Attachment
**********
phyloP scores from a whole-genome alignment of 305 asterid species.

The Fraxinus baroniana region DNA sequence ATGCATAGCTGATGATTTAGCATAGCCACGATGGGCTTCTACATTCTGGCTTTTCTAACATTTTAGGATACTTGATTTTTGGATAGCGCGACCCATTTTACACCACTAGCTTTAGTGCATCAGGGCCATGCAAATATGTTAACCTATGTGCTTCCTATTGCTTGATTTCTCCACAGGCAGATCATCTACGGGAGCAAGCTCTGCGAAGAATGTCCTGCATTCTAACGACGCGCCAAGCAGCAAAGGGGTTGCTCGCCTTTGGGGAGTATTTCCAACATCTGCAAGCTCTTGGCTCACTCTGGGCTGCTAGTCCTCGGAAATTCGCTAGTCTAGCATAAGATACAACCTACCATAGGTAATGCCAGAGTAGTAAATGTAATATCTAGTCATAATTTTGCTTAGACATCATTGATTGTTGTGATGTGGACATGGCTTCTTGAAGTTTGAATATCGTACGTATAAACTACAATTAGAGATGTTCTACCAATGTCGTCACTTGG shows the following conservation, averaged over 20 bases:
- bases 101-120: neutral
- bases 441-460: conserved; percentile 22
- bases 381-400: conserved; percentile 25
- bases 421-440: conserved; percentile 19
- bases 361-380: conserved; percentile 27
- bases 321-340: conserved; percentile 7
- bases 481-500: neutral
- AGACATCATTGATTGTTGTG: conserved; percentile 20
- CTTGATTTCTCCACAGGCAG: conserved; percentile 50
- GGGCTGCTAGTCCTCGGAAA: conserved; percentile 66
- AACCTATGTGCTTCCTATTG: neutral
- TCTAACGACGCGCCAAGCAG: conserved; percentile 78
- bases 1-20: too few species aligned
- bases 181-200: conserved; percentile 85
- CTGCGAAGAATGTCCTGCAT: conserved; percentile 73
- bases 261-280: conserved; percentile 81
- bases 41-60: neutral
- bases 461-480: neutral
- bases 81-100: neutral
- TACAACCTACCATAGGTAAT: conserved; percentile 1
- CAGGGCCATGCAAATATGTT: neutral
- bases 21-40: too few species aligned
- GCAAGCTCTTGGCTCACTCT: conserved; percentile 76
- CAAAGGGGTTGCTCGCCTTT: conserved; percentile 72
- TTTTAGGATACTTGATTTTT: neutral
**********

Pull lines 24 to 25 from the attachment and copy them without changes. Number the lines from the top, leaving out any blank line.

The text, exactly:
- bases 21-40: too few species aligned
- GCAAGCTCTTGGCTCACTCT: conserved; percentile 76